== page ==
Pak Lee's Story

A new book offered by Mr. Keith Lee:

'A Chinese in the AVG'

The story of an 18 year old Chinese immigrant who was sent to America in 1935, leaving his 17 year old bride back home in China.  Within six years he qualified to be an original member of the American Volunteer Group.  He would return to China to serve with the Flying Tigers for the entire War.  Returning with him were eight other Chinese Americans as part of the original AVG.  Upon settling in Kunming, two other Chinese Americans were added to the AVG; a total of 11 Chinese Americans.  Their story has now been published, based on Pak On Lee's collection of photographs and documents.  In writing Pak's biography, Kee J. Pon was interviewed to provide first-hand accounts of the Chinese of the AVG and Pak's wife's presence with him on the battlefield.  She stayed with him as he served with the China Air Task Force and the USA Fourteenth Air Force.  They survived the War as a family of four to return to America.  Sadly, it appears all the Chinese AVG have passed; but Pak's wife survives. 

Price: $29.50
Copyright 2013

Books by the Tigers & Family members

Way of a Fighter

 By Claire Lee Chennault.  Copyright 1949. Reprinted 1991, James Thorvardson & Sons, Tucson, AZ.

A Flying Tiger's Diary

By Charles R. Bond, Jr.  Copyright 1984. Charles R. Bond Jr. and Terry Anderson. Texas A&M University Press, College Station, TX.  Source: Maj. Gen. Charles R. Bond Jr. (Ret), 8600 Skyline Dr. #1113, Dallas, TX 75242.

By David Lee "Tex" Hill, Brig. Gen., Texas Air National Guard and Maj. Reagan Schaupp, USAF.  Copyright  2003.  Universal Bookbindery, San Antonio, TX.     

Tale of a Tiger

By R.T. Smith.  Copyright 1986. Published by Tiger Originals, Van Nuys, CA.
Source:   This email address is being protected from spambots. You need JavaScript enabled to view it.

Flying Tiger; A Crew Chief's Story

Frank S. Losonsky.  Copyright 1996. Frank Losonsky and Terry Losonsky, Schiffer Publishing Ltd., Atglen, PA. Source: Schiffer Publishing, This email address is being protected from spambots. You need JavaScript enabled to view it.

Flying Tiger to Air Commando

By Chuck Baisden.  Copyright 1999-Schiffer Publishing Ltd. Atglen, PA. Order source: This email address is being protected from spambots. You need JavaScript enabled to view it. or

Escape from Hell; An AVG Flying Tiger's Journey

By Lewis Sherman Bishop and Shiela Bishop Irwin.  Copyright 2004 by Shiela Bishop Irwin. Tiger Eye Press.
Order Source: contact Shiela Bishop Irwin at This email address is being protected from spambots. You need JavaScript enabled to view it. or mail to 105 Parkview Drive, Bloomington IL 61701.

A Chinese in the AVG

By Keith Lee.  Copyright 2013.  Place orders at:  This email address is being protected from spambots. You need JavaScript enabled to view it.    (Price $29.50)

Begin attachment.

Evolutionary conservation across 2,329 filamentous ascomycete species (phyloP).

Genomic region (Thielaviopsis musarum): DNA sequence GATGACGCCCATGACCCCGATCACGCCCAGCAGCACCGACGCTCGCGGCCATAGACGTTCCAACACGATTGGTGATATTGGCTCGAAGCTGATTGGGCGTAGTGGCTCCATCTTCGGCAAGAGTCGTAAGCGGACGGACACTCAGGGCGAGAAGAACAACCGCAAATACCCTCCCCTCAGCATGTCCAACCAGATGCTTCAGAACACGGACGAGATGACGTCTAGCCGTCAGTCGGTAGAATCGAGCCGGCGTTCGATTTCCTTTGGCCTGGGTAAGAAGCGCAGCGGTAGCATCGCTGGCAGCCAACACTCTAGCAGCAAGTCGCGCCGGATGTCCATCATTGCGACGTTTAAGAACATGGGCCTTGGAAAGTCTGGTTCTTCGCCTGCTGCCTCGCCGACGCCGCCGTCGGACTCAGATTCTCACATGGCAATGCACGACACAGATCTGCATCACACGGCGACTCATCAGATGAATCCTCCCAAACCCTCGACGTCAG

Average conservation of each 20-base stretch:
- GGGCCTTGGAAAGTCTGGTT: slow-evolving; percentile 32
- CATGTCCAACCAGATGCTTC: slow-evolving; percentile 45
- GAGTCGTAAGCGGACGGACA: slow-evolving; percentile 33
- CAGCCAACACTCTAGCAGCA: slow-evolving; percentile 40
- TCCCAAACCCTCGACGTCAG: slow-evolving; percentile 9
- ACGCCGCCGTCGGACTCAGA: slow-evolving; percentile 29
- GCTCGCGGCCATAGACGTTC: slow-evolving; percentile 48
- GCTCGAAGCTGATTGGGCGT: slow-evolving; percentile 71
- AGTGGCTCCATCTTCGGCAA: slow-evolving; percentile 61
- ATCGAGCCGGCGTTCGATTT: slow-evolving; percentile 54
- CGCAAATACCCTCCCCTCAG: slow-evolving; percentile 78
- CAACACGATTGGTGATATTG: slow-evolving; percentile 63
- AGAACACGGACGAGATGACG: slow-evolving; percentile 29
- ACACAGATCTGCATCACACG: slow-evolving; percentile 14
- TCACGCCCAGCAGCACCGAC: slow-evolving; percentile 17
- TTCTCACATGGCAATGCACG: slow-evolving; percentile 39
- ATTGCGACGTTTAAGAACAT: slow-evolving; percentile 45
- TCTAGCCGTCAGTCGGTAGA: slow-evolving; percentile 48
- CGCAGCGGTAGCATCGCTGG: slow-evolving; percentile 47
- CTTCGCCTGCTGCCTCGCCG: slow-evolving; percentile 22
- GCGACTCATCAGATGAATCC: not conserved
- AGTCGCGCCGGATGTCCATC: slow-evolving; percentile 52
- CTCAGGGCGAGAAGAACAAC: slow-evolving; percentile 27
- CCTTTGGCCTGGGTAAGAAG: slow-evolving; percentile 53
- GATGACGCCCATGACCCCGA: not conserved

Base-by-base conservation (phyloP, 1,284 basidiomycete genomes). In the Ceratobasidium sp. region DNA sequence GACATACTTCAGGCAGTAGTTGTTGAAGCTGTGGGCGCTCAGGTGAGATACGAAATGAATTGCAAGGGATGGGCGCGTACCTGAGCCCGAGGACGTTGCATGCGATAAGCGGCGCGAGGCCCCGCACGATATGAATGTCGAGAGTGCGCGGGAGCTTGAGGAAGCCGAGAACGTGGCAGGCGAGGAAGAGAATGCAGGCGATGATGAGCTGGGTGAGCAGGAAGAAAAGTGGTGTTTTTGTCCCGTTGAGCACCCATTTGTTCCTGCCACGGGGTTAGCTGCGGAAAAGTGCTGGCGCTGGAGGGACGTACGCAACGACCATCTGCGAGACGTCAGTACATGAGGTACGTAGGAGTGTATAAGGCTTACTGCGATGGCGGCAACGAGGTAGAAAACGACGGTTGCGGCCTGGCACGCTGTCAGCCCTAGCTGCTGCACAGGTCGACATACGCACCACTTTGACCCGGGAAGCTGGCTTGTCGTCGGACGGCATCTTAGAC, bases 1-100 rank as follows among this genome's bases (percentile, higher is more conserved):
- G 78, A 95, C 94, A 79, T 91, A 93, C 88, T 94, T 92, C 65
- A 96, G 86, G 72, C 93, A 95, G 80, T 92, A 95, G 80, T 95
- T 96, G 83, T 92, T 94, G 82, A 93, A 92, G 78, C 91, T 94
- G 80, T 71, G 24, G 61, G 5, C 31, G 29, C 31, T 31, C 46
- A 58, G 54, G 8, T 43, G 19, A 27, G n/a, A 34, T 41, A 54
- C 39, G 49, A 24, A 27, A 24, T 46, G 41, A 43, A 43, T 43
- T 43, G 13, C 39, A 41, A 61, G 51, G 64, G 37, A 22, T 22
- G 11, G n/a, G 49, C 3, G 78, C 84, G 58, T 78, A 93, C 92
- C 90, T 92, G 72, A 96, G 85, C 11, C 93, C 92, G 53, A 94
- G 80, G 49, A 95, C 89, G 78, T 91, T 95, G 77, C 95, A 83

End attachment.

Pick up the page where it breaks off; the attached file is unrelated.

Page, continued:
To Soar with the Tigers

By:  Jennifer A. Holik with Robert Brouk. Published 2013

The Tiger's Widow - the story of Virginia Brouk

By:  Jennifer A. Holik, published July, 2014.

Through the Eyes of a Tiger:  The John Donovan Story

By:  Susan Jimison, Released August 22, 2015.

Chennault and the Flying Tigers

 By Anna Chennault.  Copyright 1963. Reprinted 1966, Paul S. Erikssen, Inc.  New York.

Flying Tiger Joe's Adventure Story & Cookbook

By C. Joseph Rosbert.  Copyright 1985. Giant Poplar Press, Franklin, NC.
     Source: C. J. Rosbert, 600 Park Grove Dr. Apt. 114, Katy, TX 77450

Destiny: A Flying Tiger's Rendezvous With Fate

By Erik Shilling.  Copyright 1993/97.  Alta Loma, CA.
Source: Ilse Shilling, 64810 Starwood Dr., Bend OR 97701

Roar of a Tiger

By James H. Howard. 
Copyright 1991. Orion Books, New York, NY.

With Chennault in China: A Flying Tiger's Diary

By Robert M. Smith.  Copyright 1984. Source: Schiffer Publishing, This email address is being protected from spambots. You need JavaScript enabled to view it.

China: The Remembered Life

By Paul Frillmann.  Copyright 1968. Houghton Mifflin Company, Boston, MA.

Herman the German

By Gerhard Neumann.  Copyright 1984 by Gerhard Neumann. William Morrow and Company, Inc., New York, NY

Leo The Tiger

By Leo J. Schramm.  Copyright 1992 by Leo J. Schramm.
Source: Sue Schramm Christopher, 3479 Stockton Dr., Mount Pleasant, SC 29466, This email address is being protected from spambots. You need JavaScript enabled to view it.

My Military Diary

Col. George R. Bailey (Ret) (Unpublished)

Tiger Tenacity; Courage and Determination Forged the Don Rodewald Story

As told to Kenneth T. Meredith, Granite Falls Books, Golden State Press, Lake City Colorado
Order source: Granite Falls Books, P.O.Box 115, Lake City, CO 81235

"Tex" Hill: Flying Tiger - by David "Tex" Hill

Born the son of missionary parents in Korea, David "Tex" Hill has become one of America's most famous and beloved fighter aces. "Tex" Hill: Flying Tiger recounts his intriguing early life, standout career, and non-stop adventures of all kinds.  Tex's story is inescapably intertwined with those of Claire Chennault, the famed 'Flying Tigers', and the nation of China, and this book weaves all three fascinating storylines into a masterful tapestry, certain to entertain and educate.